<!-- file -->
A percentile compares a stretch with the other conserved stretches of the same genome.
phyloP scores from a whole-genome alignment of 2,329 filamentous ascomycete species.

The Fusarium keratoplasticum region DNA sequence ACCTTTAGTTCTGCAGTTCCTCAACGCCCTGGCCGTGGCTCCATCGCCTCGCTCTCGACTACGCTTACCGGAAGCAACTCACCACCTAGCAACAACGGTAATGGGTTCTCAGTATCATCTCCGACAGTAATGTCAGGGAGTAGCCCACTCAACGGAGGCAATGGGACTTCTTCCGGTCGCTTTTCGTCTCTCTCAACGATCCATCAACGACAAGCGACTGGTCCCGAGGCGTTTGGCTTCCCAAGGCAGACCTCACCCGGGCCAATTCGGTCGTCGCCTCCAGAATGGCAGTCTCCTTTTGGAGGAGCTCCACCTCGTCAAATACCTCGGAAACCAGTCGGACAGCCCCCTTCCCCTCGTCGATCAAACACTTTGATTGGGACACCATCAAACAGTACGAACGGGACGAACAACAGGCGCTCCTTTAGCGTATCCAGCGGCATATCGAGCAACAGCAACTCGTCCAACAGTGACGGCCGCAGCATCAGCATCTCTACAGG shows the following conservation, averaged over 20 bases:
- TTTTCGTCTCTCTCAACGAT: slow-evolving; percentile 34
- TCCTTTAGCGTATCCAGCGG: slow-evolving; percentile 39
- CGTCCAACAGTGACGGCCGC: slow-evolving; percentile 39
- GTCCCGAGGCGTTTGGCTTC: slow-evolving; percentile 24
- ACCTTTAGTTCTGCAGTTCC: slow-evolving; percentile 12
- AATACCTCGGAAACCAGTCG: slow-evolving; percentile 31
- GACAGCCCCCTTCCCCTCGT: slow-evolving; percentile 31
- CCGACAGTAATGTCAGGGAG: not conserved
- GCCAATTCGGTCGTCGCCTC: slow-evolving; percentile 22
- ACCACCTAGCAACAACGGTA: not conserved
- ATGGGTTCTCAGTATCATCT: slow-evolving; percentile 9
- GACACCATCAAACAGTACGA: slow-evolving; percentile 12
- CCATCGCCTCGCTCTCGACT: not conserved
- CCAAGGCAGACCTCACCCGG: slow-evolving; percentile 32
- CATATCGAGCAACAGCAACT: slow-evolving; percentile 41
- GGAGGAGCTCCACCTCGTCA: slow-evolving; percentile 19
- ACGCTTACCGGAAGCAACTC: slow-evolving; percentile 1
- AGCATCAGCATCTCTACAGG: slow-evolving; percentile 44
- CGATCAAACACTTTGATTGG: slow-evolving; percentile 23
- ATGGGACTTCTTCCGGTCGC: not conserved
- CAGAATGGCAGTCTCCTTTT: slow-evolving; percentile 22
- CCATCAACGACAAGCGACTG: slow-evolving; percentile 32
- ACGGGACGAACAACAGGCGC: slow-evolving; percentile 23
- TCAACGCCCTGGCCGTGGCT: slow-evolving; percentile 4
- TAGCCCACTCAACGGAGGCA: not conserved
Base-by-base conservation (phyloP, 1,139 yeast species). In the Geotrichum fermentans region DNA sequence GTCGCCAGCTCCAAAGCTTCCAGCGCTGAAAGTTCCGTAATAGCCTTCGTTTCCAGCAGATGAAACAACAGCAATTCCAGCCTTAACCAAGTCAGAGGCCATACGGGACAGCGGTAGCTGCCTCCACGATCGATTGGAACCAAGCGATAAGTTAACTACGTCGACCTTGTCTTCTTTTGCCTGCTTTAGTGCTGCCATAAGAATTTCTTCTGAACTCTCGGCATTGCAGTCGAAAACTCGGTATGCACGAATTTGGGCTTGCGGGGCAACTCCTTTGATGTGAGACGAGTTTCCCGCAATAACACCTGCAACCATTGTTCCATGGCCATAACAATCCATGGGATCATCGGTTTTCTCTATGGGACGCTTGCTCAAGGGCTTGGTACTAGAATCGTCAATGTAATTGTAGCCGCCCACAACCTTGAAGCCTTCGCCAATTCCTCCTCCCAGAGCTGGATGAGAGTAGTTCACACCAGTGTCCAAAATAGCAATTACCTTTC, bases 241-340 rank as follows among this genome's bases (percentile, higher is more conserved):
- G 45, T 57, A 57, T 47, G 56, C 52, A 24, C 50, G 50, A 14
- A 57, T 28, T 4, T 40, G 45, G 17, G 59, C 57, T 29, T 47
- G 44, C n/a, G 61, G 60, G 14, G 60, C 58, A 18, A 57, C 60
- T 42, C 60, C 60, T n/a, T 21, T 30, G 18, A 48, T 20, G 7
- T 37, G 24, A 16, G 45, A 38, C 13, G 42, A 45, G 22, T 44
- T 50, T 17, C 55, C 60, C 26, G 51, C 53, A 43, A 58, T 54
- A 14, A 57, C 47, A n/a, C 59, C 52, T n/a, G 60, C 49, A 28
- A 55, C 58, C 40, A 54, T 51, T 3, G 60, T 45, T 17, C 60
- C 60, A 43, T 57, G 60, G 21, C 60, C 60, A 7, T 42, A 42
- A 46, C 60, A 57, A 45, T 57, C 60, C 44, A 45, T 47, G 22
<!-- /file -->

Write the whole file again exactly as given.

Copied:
A percentile compares a stretch with the other conserved stretches of the same genome.
phyloP scores from a whole-genome alignment of 2,329 filamentous ascomycete species.

The Fusarium keratoplasticum region DNA sequence ACCTTTAGTTCTGCAGTTCCTCAACGCCCTGGCCGTGGCTCCATCGCCTCGCTCTCGACTACGCTTACCGGAAGCAACTCACCACCTAGCAACAACGGTAATGGGTTCTCAGTATCATCTCCGACAGTAATGTCAGGGAGTAGCCCACTCAACGGAGGCAATGGGACTTCTTCCGGTCGCTTTTCGTCTCTCTCAACGATCCATCAACGACAAGCGACTGGTCCCGAGGCGTTTGGCTTCCCAAGGCAGACCTCACCCGGGCCAATTCGGTCGTCGCCTCCAGAATGGCAGTCTCCTTTTGGAGGAGCTCCACCTCGTCAAATACCTCGGAAACCAGTCGGACAGCCCCCTTCCCCTCGTCGATCAAACACTTTGATTGGGACACCATCAAACAGTACGAACGGGACGAACAACAGGCGCTCCTTTAGCGTATCCAGCGGCATATCGAGCAACAGCAACTCGTCCAACAGTGACGGCCGCAGCATCAGCATCTCTACAGG shows the following conservation, averaged over 20 bases:
- TTTTCGTCTCTCTCAACGAT: slow-evolving; percentile 34
- TCCTTTAGCGTATCCAGCGG: slow-evolving; percentile 39
- CGTCCAACAGTGACGGCCGC: slow-evolving; percentile 39
- GTCCCGAGGCGTTTGGCTTC: slow-evolving; percentile 24
- ACCTTTAGTTCTGCAGTTCC: slow-evolving; percentile 12
- AATACCTCGGAAACCAGTCG: slow-evolving; percentile 31
- GACAGCCCCCTTCCCCTCGT: slow-evolving; percentile 31
- CCGACAGTAATGTCAGGGAG: not conserved
- GCCAATTCGGTCGTCGCCTC: slow-evolving; percentile 22
- ACCACCTAGCAACAACGGTA: not conserved
- ATGGGTTCTCAGTATCATCT: slow-evolving; percentile 9
- GACACCATCAAACAGTACGA: slow-evolving; percentile 12
- CCATCGCCTCGCTCTCGACT: not conserved
- CCAAGGCAGACCTCACCCGG: slow-evolving; percentile 32
- CATATCGAGCAACAGCAACT: slow-evolving; percentile 41
- GGAGGAGCTCCACCTCGTCA: slow-evolving; percentile 19
- ACGCTTACCGGAAGCAACTC: slow-evolving; percentile 1
- AGCATCAGCATCTCTACAGG: slow-evolving; percentile 44
- CGATCAAACACTTTGATTGG: slow-evolving; percentile 23
- ATGGGACTTCTTCCGGTCGC: not conserved
- CAGAATGGCAGTCTCCTTTT: slow-evolving; percentile 22
- CCATCAACGACAAGCGACTG: slow-evolving; percentile 32
- ACGGGACGAACAACAGGCGC: slow-evolving; percentile 23
- TCAACGCCCTGGCCGTGGCT: slow-evolving; percentile 4
- TAGCCCACTCAACGGAGGCA: not conserved
Base-by-base conservation (phyloP, 1,139 yeast species). In the Geotrichum fermentans region DNA sequence GTCGCCAGCTCCAAAGCTTCCAGCGCTGAAAGTTCCGTAATAGCCTTCGTTTCCAGCAGATGAAACAACAGCAATTCCAGCCTTAACCAAGTCAGAGGCCATACGGGACAGCGGTAGCTGCCTCCACGATCGATTGGAACCAAGCGATAAGTTAACTACGTCGACCTTGTCTTCTTTTGCCTGCTTTAGTGCTGCCATAAGAATTTCTTCTGAACTCTCGGCATTGCAGTCGAAAACTCGGTATGCACGAATTTGGGCTTGCGGGGCAACTCCTTTGATGTGAGACGAGTTTCCCGCAATAACACCTGCAACCATTGTTCCATGGCCATAACAATCCATGGGATCATCGGTTTTCTCTATGGGACGCTTGCTCAAGGGCTTGGTACTAGAATCGTCAATGTAATTGTAGCCGCCCACAACCTTGAAGCCTTCGCCAATTCCTCCTCCCAGAGCTGGATGAGAGTAGTTCACACCAGTGTCCAAAATAGCAATTACCTTTC, bases 241-340 rank as follows among this genome's bases (percentile, higher is more conserved):
- G 45, T 57, A 57, T 47, G 56, C 52, A 24, C 50, G 50, A 14
- A 57, T 28, T 4, T 40, G 45, G 17, G 59, C 57, T 29, T 47
- G 44, C n/a, G 61, G 60, G 14, G 60, C 58, A 18, A 57, C 60
- T 42, C 60, C 60, T n/a, T 21, T 30, G 18, A 48, T 20, G 7
- T 37, G 24, A 16, G 45, A 38, C 13, G 42, A 45, G 22, T 44
- T 50, T 17, C 55, C 60, C 26, G 51, C 53, A 43, A 58, T 54
- A 14, A 57, C 47, A n/a, C 59, C 52, T n/a, G 60, C 49, A 28
- A 55, C 58, C 40, A 54, T 51, T 3, G 60, T 45, T 17, C 60
- C 60, A 43, T 57, G 60, G 21, C 60, C 60, A 7, T 42, A 42
- A 46, C 60, A 57, A 45, T 57, C 60, C 44, A 45, T 47, G 22